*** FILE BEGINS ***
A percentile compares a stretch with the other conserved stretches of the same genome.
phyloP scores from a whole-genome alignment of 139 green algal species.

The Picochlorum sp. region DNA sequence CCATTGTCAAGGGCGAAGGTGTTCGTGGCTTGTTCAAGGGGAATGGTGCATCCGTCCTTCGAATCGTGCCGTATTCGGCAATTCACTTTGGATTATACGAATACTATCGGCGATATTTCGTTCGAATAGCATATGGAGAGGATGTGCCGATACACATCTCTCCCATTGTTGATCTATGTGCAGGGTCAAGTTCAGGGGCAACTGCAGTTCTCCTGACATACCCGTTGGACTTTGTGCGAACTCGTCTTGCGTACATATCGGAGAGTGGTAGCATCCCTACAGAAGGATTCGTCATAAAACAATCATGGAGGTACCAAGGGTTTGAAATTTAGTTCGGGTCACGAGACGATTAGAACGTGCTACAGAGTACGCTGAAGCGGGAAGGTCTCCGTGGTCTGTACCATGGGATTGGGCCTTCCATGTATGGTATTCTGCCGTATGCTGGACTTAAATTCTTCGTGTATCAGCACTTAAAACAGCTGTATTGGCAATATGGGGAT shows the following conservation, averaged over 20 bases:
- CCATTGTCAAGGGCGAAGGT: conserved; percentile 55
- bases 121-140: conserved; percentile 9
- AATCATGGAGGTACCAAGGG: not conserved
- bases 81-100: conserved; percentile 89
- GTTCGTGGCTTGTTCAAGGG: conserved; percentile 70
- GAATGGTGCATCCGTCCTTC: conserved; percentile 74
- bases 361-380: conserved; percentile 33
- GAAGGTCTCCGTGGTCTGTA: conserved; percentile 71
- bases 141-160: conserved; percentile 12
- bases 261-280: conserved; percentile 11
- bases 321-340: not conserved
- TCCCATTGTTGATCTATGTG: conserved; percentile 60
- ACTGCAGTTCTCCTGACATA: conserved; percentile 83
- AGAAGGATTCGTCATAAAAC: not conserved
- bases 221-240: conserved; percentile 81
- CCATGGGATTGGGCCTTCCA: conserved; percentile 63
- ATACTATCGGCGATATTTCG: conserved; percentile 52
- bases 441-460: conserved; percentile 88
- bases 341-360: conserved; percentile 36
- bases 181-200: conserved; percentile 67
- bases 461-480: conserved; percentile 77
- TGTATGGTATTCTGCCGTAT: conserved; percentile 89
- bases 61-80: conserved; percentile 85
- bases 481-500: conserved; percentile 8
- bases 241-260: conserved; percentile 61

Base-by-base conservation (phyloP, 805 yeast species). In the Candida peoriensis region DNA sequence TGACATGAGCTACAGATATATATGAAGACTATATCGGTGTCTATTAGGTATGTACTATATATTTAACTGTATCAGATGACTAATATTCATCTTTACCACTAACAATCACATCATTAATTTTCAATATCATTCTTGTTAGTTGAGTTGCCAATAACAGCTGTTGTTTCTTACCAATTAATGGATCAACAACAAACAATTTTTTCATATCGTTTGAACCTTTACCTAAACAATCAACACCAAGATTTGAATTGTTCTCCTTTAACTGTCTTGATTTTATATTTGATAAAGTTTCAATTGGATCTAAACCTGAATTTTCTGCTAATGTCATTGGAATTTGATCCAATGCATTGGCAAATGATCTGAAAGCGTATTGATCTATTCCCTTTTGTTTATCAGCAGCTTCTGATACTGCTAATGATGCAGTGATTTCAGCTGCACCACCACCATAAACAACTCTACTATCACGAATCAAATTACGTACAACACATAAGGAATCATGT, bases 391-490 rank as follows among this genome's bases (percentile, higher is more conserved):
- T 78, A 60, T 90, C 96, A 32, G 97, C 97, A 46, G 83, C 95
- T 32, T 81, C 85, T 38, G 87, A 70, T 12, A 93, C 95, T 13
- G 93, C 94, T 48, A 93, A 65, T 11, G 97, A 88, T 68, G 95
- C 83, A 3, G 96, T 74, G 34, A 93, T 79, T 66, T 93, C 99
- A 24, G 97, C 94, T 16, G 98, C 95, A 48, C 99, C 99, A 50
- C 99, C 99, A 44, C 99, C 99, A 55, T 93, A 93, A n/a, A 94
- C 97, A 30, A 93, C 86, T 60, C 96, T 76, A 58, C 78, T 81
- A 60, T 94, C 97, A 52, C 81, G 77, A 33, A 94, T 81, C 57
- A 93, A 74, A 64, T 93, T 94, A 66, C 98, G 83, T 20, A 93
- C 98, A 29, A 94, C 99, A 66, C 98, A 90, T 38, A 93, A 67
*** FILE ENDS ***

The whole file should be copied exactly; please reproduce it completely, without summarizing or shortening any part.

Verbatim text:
A percentile compares a stretch with the other conserved stretches of the same genome.
phyloP scores from a whole-genome alignment of 139 green algal species.

The Picochlorum sp. region DNA sequence CCATTGTCAAGGGCGAAGGTGTTCGTGGCTTGTTCAAGGGGAATGGTGCATCCGTCCTTCGAATCGTGCCGTATTCGGCAATTCACTTTGGATTATACGAATACTATCGGCGATATTTCGTTCGAATAGCATATGGAGAGGATGTGCCGATACACATCTCTCCCATTGTTGATCTATGTGCAGGGTCAAGTTCAGGGGCAACTGCAGTTCTCCTGACATACCCGTTGGACTTTGTGCGAACTCGTCTTGCGTACATATCGGAGAGTGGTAGCATCCCTACAGAAGGATTCGTCATAAAACAATCATGGAGGTACCAAGGGTTTGAAATTTAGTTCGGGTCACGAGACGATTAGAACGTGCTACAGAGTACGCTGAAGCGGGAAGGTCTCCGTGGTCTGTACCATGGGATTGGGCCTTCCATGTATGGTATTCTGCCGTATGCTGGACTTAAATTCTTCGTGTATCAGCACTTAAAACAGCTGTATTGGCAATATGGGGAT shows the following conservation, averaged over 20 bases:
- CCATTGTCAAGGGCGAAGGT: conserved; percentile 55
- bases 121-140: conserved; percentile 9
- AATCATGGAGGTACCAAGGG: not conserved
- bases 81-100: conserved; percentile 89
- GTTCGTGGCTTGTTCAAGGG: conserved; percentile 70
- GAATGGTGCATCCGTCCTTC: conserved; percentile 74
- bases 361-380: conserved; percentile 33
- GAAGGTCTCCGTGGTCTGTA: conserved; percentile 71
- bases 141-160: conserved; percentile 12
- bases 261-280: conserved; percentile 11
- bases 321-340: not conserved
- TCCCATTGTTGATCTATGTG: conserved; percentile 60
- ACTGCAGTTCTCCTGACATA: conserved; percentile 83
- AGAAGGATTCGTCATAAAAC: not conserved
- bases 221-240: conserved; percentile 81
- CCATGGGATTGGGCCTTCCA: conserved; percentile 63
- ATACTATCGGCGATATTTCG: conserved; percentile 52
- bases 441-460: conserved; percentile 88
- bases 341-360: conserved; percentile 36
- bases 181-200: conserved; percentile 67
- bases 461-480: conserved; percentile 77
- TGTATGGTATTCTGCCGTAT: conserved; percentile 89
- bases 61-80: conserved; percentile 85
- bases 481-500: conserved; percentile 8
- bases 241-260: conserved; percentile 61

Base-by-base conservation (phyloP, 805 yeast species). In the Candida peoriensis region DNA sequence TGACATGAGCTACAGATATATATGAAGACTATATCGGTGTCTATTAGGTATGTACTATATATTTAACTGTATCAGATGACTAATATTCATCTTTACCACTAACAATCACATCATTAATTTTCAATATCATTCTTGTTAGTTGAGTTGCCAATAACAGCTGTTGTTTCTTACCAATTAATGGATCAACAACAAACAATTTTTTCATATCGTTTGAACCTTTACCTAAACAATCAACACCAAGATTTGAATTGTTCTCCTTTAACTGTCTTGATTTTATATTTGATAAAGTTTCAATTGGATCTAAACCTGAATTTTCTGCTAATGTCATTGGAATTTGATCCAATGCATTGGCAAATGATCTGAAAGCGTATTGATCTATTCCCTTTTGTTTATCAGCAGCTTCTGATACTGCTAATGATGCAGTGATTTCAGCTGCACCACCACCATAAACAACTCTACTATCACGAATCAAATTACGTACAACACATAAGGAATCATGT, bases 391-490 rank as follows among this genome's bases (percentile, higher is more conserved):
- T 78, A 60, T 90, C 96, A 32, G 97, C 97, A 46, G 83, C 95
- T 32, T 81, C 85, T 38, G 87, A 70, T 12, A 93, C 95, T 13
- G 93, C 94, T 48, A 93, A 65, T 11, G 97, A 88, T 68, G 95
- C 83, A 3, G 96, T 74, G 34, A 93, T 79, T 66, T 93, C 99
- A 24, G 97, C 94, T 16, G 98, C 95, A 48, C 99, C 99, A 50
- C 99, C 99, A 44, C 99, C 99, A 55, T 93, A 93, A n/a, A 94
- C 97, A 30, A 93, C 86, T 60, C 96, T 76, A 58, C 78, T 81
- A 60, T 94, C 97, A 52, C 81, G 77, A 33, A 94, T 81, C 57
- A 93, A 74, A 64, T 93, T 94, A 66, C 98, G 83, T 20, A 93
- C 98, A 29, A 94, C 99, A 66, C 98, A 90, T 38, A 93, A 67